Final Holden Commodore Super Sedan to Pack Corvette ZR1 Power
General Motors has a long history of high performance vehicles in the Australian market, but unlike the US, where the 2-door Chevrolet Corvette and Camaro are the top choices of GM gearheads, GM fans Down Under have turned to the 4-door Holden Commodore for their high performance needs. Since 1978, Holden has been rolling out powerful sport sedans built in Australia for the local market, but after 2017, the Commodore will be no more.
The Holden Commodore will replaced by a German-built version of the Opel Insignia, meaning that it will likely depart from the V8/rear wheel drive configuration in favor of a twin turbocharged V6 and all-wheel drive. GM has promised that Australians will love the Commodore replacement, but in the end, it looks as though the Holden muscle sedan will soon be gone.
However, before the Australian-built Holden Commodore as we know it is gone, the high performance Holden HSV division is building one last super-sedan – and it will be the baddest Aussie sedan of all time.
Holden HSV Commodore GTS-R W1
Like all of the high performance Holden Commodore sedans, the HSV GTS-R W1 will be built on the assembly line with the rest of the large sedans, but for this high performance version, the cars are shipping to HSV for the key modifications. This includes the supercharged LS9 V8 from the C6 Corvette ZR1, the Supashock suspension setup from the Commodore VF supercar race cars with adaptation for road use, high performance AP Racing steel brakes and a 6-speed manual transmission.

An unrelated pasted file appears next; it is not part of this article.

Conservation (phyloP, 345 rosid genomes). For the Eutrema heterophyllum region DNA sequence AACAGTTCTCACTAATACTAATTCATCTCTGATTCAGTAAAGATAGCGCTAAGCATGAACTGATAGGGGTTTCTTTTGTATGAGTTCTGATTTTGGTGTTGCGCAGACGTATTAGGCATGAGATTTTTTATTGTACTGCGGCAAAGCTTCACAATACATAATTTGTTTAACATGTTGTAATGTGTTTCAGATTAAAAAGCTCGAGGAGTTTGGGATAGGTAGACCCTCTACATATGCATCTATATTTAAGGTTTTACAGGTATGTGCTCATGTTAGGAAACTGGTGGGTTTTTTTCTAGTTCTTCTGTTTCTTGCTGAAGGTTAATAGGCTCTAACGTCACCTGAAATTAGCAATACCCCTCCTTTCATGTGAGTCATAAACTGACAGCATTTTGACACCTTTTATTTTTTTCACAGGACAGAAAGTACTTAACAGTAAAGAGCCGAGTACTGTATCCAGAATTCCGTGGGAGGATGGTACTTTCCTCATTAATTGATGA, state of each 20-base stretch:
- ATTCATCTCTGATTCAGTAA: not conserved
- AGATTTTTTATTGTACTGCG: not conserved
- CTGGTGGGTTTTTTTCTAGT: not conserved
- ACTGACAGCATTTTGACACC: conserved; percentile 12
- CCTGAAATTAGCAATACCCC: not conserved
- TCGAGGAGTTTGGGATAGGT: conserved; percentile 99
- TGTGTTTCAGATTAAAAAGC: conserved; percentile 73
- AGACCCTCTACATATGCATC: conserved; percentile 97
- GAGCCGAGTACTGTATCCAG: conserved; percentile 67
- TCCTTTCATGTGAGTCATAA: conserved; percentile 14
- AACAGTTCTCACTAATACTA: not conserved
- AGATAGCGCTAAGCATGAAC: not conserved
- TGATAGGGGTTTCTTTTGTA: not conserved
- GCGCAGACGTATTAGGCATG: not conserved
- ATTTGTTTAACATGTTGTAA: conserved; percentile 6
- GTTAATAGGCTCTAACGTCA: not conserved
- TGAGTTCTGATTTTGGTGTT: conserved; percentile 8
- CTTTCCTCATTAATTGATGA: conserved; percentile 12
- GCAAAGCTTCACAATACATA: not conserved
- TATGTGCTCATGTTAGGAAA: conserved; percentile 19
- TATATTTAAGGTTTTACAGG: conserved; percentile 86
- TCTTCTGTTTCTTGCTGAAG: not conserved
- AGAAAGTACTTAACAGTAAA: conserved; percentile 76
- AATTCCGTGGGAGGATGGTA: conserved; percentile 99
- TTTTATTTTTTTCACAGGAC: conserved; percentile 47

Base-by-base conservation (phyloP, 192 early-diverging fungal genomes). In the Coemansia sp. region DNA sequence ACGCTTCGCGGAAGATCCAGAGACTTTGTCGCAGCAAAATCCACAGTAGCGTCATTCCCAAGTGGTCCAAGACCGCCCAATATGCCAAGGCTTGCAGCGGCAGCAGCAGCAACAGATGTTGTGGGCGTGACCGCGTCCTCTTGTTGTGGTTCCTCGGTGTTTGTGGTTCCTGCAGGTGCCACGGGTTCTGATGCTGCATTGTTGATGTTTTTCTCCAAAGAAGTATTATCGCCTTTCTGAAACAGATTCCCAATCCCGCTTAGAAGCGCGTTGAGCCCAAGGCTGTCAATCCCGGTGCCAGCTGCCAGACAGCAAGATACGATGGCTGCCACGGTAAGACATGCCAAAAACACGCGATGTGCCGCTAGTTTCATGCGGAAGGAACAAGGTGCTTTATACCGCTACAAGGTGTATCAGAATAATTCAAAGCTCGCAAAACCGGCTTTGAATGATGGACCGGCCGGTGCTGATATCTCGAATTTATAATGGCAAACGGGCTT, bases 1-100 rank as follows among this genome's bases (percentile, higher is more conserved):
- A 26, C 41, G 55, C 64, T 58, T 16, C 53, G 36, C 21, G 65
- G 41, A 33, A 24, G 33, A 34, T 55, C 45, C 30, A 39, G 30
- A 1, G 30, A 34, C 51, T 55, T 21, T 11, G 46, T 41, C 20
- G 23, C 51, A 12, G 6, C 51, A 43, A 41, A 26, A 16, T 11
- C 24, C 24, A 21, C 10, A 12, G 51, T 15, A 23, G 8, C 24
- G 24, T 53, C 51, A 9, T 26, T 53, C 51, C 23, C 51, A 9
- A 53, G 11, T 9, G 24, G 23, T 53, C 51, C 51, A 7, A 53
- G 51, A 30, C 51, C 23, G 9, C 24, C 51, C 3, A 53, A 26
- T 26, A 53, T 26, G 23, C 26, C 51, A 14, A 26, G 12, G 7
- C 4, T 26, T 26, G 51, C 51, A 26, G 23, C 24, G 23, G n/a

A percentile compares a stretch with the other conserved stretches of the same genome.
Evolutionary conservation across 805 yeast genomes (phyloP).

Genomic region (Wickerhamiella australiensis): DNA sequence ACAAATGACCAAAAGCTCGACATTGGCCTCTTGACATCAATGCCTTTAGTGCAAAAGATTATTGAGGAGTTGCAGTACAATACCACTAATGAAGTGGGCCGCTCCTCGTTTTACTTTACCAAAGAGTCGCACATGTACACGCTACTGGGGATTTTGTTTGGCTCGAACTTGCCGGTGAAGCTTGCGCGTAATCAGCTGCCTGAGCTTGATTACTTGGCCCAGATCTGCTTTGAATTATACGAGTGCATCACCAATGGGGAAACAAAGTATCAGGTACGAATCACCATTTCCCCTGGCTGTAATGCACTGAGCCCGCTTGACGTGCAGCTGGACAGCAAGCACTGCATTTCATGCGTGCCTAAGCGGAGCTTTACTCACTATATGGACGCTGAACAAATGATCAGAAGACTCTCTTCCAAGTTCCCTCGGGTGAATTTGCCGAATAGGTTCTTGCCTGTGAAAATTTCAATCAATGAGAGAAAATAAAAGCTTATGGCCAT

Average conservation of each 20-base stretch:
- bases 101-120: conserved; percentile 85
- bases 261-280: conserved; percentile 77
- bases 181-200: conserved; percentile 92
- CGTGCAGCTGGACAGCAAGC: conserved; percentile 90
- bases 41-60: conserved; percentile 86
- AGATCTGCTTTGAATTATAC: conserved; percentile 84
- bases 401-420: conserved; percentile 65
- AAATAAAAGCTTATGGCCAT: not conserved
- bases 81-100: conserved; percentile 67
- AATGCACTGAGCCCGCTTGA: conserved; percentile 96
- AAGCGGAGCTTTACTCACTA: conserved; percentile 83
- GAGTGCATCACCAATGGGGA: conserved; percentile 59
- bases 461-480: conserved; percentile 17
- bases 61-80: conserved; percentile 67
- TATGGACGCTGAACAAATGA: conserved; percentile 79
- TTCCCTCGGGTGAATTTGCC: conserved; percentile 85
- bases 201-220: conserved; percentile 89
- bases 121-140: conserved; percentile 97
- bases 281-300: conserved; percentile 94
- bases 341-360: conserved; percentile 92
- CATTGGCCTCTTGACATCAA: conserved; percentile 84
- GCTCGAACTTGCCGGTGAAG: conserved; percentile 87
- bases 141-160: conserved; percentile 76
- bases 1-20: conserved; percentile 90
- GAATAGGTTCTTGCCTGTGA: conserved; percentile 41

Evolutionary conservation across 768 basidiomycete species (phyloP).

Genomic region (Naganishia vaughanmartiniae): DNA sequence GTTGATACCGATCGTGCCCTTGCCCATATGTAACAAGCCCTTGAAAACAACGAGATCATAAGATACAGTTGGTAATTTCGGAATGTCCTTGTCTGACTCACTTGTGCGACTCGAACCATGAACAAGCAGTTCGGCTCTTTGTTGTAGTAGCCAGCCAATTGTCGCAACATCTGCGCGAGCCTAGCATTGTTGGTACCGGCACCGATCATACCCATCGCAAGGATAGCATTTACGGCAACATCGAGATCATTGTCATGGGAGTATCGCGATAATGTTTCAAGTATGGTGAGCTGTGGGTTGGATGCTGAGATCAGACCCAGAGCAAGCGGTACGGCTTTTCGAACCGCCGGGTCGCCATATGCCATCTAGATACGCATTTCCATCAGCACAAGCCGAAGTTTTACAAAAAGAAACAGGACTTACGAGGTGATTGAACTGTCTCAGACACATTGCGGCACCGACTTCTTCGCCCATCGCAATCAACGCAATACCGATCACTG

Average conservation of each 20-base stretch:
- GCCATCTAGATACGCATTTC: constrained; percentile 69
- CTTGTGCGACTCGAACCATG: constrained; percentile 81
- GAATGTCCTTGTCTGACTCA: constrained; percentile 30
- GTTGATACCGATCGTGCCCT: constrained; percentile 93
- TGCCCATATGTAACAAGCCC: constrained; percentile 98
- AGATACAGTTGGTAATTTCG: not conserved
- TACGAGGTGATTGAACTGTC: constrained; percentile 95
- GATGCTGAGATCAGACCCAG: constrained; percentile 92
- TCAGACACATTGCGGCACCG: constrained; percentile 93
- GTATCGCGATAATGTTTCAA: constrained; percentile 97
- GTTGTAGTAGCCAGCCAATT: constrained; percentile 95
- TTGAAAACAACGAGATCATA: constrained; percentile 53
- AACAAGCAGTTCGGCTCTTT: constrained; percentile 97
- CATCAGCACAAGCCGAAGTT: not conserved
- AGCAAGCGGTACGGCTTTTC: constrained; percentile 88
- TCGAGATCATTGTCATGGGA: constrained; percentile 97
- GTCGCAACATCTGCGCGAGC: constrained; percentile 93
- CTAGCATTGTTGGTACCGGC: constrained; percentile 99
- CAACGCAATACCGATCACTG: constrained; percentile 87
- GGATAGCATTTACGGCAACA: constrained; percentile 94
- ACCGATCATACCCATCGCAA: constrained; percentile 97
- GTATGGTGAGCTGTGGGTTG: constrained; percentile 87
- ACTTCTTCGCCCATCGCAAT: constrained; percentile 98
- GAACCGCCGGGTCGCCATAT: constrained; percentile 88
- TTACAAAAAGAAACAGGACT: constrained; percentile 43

Power ratings for the HSV Commodore GTS-R W1 are unknown right now, but figure that the LS9 in the Corvette ZR1 produced 638 horsepower and 604lb-ft of torque. The final power levels will depend on the legalization process and local noise restrictions, but we can imagine that the goal is to have this Commodore packing as close to 638 horsepower as possible.
In addition to the high performance mechanical bits, the HSV Commodore GTS-R W1 will likely have an aggressive body kit that improves engine cooling, brake cooling and vehicle aerodynamics – while also allowing the HSV models to stand apart from the “normal” Commodore. The car above is the current HSV Commodore Clubsport R8 LSA, and the GTS-R W1 should have a similar (if not more aggressive) exterior design.
The end result of the HSV GTS-R W1 package is a Holden Commodore that will offer the greatest level of performance of any previous Holden vehicle – while also challenging the best from every other automaker doing business Down Under.
The only downside to the HSV Commodore GTS-R W1 is the price, as the most powerful Holden sedan ever will likely also be the most expensive, with a price climbing into the range of $170,000 (AUS). However, for those who can foot the bill, they will own a legendary piece of Aussie GM performance with what could be the last of the great rear wheel drive super-sedans.